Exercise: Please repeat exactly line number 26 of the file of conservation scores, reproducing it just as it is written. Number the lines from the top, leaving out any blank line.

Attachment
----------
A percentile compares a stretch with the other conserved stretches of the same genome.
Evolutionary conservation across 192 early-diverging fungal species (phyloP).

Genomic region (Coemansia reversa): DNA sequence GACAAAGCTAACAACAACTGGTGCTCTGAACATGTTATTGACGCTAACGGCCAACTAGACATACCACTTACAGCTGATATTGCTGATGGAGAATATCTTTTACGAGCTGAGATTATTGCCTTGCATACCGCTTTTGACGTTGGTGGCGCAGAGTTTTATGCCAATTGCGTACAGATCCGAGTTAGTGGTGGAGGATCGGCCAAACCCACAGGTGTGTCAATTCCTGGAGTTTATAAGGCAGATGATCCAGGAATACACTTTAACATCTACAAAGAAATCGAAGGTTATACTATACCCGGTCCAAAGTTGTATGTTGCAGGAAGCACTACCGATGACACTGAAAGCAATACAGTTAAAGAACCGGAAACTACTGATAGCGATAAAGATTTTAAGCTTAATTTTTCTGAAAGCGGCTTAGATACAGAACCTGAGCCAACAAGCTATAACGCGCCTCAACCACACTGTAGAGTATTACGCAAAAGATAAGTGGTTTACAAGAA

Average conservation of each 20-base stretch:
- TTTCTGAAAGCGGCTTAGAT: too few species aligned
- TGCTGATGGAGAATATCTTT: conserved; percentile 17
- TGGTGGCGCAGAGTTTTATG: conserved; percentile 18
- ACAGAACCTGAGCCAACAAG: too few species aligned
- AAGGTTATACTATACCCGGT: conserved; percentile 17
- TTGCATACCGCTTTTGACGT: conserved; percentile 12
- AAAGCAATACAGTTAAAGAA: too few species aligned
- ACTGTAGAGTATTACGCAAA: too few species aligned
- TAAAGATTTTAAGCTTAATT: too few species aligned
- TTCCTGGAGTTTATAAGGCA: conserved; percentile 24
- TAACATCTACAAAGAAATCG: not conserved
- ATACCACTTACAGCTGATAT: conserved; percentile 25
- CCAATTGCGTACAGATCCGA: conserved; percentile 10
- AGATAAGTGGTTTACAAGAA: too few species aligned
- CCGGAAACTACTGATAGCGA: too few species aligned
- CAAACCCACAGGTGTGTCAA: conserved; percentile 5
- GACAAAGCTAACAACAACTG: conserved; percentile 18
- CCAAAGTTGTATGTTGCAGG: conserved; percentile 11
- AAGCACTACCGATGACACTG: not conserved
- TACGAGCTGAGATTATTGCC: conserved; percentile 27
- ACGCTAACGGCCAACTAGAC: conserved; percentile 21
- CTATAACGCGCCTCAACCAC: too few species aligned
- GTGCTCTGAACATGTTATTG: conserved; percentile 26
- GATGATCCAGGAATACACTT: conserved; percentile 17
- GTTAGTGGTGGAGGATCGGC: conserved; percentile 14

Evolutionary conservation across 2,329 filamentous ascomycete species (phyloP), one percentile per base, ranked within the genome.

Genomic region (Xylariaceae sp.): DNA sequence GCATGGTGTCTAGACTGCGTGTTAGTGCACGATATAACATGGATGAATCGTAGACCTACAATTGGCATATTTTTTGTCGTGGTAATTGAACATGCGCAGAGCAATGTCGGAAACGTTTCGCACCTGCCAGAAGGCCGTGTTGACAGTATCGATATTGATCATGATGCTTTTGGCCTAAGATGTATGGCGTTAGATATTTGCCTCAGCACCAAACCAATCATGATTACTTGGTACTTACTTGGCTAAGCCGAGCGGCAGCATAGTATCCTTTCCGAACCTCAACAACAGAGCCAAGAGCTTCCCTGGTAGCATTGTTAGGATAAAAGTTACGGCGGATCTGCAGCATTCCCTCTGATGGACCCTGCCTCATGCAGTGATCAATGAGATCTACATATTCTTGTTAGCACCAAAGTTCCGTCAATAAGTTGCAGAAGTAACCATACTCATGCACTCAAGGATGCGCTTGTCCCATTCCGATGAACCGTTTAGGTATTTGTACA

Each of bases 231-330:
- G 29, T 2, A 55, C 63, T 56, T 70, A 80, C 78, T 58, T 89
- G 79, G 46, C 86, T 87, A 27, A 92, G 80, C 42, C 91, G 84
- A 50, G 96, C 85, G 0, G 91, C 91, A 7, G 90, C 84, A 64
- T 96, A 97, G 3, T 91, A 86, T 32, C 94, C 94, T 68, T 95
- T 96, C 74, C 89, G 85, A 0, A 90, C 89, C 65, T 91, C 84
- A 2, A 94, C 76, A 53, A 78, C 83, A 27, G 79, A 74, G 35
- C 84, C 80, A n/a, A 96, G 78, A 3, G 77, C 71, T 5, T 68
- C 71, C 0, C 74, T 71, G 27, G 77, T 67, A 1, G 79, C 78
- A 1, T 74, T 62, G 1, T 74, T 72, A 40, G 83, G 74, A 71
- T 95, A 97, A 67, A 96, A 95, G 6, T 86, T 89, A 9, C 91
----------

- CTATAACGCGCCTCAACCAC: too few species aligned